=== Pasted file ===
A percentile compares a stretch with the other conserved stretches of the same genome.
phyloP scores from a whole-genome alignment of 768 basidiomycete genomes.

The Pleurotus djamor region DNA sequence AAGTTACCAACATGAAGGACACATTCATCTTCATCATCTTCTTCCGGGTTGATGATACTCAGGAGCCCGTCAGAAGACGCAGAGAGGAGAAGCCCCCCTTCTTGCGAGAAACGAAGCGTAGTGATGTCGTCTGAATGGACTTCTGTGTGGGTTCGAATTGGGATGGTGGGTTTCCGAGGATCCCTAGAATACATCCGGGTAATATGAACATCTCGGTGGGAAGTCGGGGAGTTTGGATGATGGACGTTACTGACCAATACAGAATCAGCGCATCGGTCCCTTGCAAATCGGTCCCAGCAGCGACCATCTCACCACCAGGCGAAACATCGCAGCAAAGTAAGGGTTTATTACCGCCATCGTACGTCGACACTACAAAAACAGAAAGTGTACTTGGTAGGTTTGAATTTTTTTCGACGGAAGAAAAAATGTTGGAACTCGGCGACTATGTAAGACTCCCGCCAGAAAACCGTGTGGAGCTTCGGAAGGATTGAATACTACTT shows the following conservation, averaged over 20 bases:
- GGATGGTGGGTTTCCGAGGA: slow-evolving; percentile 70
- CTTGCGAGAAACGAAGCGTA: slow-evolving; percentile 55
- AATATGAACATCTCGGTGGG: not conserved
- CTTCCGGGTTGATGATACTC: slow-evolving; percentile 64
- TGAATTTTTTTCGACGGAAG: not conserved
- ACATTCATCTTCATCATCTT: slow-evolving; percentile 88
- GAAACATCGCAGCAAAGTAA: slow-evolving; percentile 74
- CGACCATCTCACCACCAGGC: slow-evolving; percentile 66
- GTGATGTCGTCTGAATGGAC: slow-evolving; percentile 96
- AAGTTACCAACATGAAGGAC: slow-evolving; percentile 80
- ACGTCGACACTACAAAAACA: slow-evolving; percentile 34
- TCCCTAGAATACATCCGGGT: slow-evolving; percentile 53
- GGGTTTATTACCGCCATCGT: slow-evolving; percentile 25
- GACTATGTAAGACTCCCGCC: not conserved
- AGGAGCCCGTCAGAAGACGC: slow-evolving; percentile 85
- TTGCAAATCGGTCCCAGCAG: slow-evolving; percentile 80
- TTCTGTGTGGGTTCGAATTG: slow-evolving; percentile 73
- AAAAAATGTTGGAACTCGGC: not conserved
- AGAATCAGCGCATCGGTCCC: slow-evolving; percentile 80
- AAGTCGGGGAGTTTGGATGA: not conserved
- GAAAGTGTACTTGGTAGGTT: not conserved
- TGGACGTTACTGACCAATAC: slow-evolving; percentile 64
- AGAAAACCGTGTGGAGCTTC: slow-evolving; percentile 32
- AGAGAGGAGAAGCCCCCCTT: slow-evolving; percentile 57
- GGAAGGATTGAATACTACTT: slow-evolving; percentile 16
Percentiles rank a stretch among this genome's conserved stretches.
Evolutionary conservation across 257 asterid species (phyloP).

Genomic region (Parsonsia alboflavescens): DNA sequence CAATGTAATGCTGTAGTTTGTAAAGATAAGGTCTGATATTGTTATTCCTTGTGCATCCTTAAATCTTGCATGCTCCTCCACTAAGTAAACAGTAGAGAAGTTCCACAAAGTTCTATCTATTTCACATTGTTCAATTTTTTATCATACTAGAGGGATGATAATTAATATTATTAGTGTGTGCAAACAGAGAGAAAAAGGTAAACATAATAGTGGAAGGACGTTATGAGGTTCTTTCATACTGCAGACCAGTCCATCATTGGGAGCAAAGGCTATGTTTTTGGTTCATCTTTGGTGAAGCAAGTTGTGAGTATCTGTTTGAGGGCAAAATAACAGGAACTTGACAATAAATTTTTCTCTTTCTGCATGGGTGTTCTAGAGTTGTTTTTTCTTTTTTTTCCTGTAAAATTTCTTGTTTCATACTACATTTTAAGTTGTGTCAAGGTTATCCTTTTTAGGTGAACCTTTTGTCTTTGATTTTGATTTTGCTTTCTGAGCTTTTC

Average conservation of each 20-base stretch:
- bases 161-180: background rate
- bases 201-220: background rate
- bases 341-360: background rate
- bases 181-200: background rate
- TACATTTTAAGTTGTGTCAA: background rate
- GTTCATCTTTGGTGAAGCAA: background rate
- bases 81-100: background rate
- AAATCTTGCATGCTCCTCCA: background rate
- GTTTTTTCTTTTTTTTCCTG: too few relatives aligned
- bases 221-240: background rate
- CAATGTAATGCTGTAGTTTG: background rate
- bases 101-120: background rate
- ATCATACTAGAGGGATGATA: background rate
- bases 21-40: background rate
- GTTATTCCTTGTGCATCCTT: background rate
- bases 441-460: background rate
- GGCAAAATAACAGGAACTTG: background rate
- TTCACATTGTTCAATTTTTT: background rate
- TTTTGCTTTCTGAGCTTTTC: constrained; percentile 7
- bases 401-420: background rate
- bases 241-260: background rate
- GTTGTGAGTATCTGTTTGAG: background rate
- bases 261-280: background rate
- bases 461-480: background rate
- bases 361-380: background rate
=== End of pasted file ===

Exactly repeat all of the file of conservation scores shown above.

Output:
A percentile compares a stretch with the other conserved stretches of the same genome.
phyloP scores from a whole-genome alignment of 768 basidiomycete genomes.

The Pleurotus djamor region DNA sequence AAGTTACCAACATGAAGGACACATTCATCTTCATCATCTTCTTCCGGGTTGATGATACTCAGGAGCCCGTCAGAAGACGCAGAGAGGAGAAGCCCCCCTTCTTGCGAGAAACGAAGCGTAGTGATGTCGTCTGAATGGACTTCTGTGTGGGTTCGAATTGGGATGGTGGGTTTCCGAGGATCCCTAGAATACATCCGGGTAATATGAACATCTCGGTGGGAAGTCGGGGAGTTTGGATGATGGACGTTACTGACCAATACAGAATCAGCGCATCGGTCCCTTGCAAATCGGTCCCAGCAGCGACCATCTCACCACCAGGCGAAACATCGCAGCAAAGTAAGGGTTTATTACCGCCATCGTACGTCGACACTACAAAAACAGAAAGTGTACTTGGTAGGTTTGAATTTTTTTCGACGGAAGAAAAAATGTTGGAACTCGGCGACTATGTAAGACTCCCGCCAGAAAACCGTGTGGAGCTTCGGAAGGATTGAATACTACTT shows the following conservation, averaged over 20 bases:
- GGATGGTGGGTTTCCGAGGA: slow-evolving; percentile 70
- CTTGCGAGAAACGAAGCGTA: slow-evolving; percentile 55
- AATATGAACATCTCGGTGGG: not conserved
- CTTCCGGGTTGATGATACTC: slow-evolving; percentile 64
- TGAATTTTTTTCGACGGAAG: not conserved
- ACATTCATCTTCATCATCTT: slow-evolving; percentile 88
- GAAACATCGCAGCAAAGTAA: slow-evolving; percentile 74
- CGACCATCTCACCACCAGGC: slow-evolving; percentile 66
- GTGATGTCGTCTGAATGGAC: slow-evolving; percentile 96
- AAGTTACCAACATGAAGGAC: slow-evolving; percentile 80
- ACGTCGACACTACAAAAACA: slow-evolving; percentile 34
- TCCCTAGAATACATCCGGGT: slow-evolving; percentile 53
- GGGTTTATTACCGCCATCGT: slow-evolving; percentile 25
- GACTATGTAAGACTCCCGCC: not conserved
- AGGAGCCCGTCAGAAGACGC: slow-evolving; percentile 85
- TTGCAAATCGGTCCCAGCAG: slow-evolving; percentile 80
- TTCTGTGTGGGTTCGAATTG: slow-evolving; percentile 73
- AAAAAATGTTGGAACTCGGC: not conserved
- AGAATCAGCGCATCGGTCCC: slow-evolving; percentile 80
- AAGTCGGGGAGTTTGGATGA: not conserved
- GAAAGTGTACTTGGTAGGTT: not conserved
- TGGACGTTACTGACCAATAC: slow-evolving; percentile 64
- AGAAAACCGTGTGGAGCTTC: slow-evolving; percentile 32
- AGAGAGGAGAAGCCCCCCTT: slow-evolving; percentile 57
- GGAAGGATTGAATACTACTT: slow-evolving; percentile 16
Percentiles rank a stretch among this genome's conserved stretches.
Evolutionary conservation across 257 asterid species (phyloP).

Genomic region (Parsonsia alboflavescens): DNA sequence CAATGTAATGCTGTAGTTTGTAAAGATAAGGTCTGATATTGTTATTCCTTGTGCATCCTTAAATCTTGCATGCTCCTCCACTAAGTAAACAGTAGAGAAGTTCCACAAAGTTCTATCTATTTCACATTGTTCAATTTTTTATCATACTAGAGGGATGATAATTAATATTATTAGTGTGTGCAAACAGAGAGAAAAAGGTAAACATAATAGTGGAAGGACGTTATGAGGTTCTTTCATACTGCAGACCAGTCCATCATTGGGAGCAAAGGCTATGTTTTTGGTTCATCTTTGGTGAAGCAAGTTGTGAGTATCTGTTTGAGGGCAAAATAACAGGAACTTGACAATAAATTTTTCTCTTTCTGCATGGGTGTTCTAGAGTTGTTTTTTCTTTTTTTTCCTGTAAAATTTCTTGTTTCATACTACATTTTAAGTTGTGTCAAGGTTATCCTTTTTAGGTGAACCTTTTGTCTTTGATTTTGATTTTGCTTTCTGAGCTTTTC

Average conservation of each 20-base stretch:
- bases 161-180: background rate
- bases 201-220: background rate
- bases 341-360: background rate
- bases 181-200: background rate
- TACATTTTAAGTTGTGTCAA: background rate
- GTTCATCTTTGGTGAAGCAA: background rate
- bases 81-100: background rate
- AAATCTTGCATGCTCCTCCA: background rate
- GTTTTTTCTTTTTTTTCCTG: too few relatives aligned
- bases 221-240: background rate
- CAATGTAATGCTGTAGTTTG: background rate
- bases 101-120: background rate
- ATCATACTAGAGGGATGATA: background rate
- bases 21-40: background rate
- GTTATTCCTTGTGCATCCTT: background rate
- bases 441-460: background rate
- GGCAAAATAACAGGAACTTG: background rate
- TTCACATTGTTCAATTTTTT: background rate
- TTTTGCTTTCTGAGCTTTTC: constrained; percentile 7
- bases 401-420: background rate
- bases 241-260: background rate
- GTTGTGAGTATCTGTTTGAG: background rate
- bases 261-280: background rate
- bases 461-480: background rate
- bases 361-380: background rate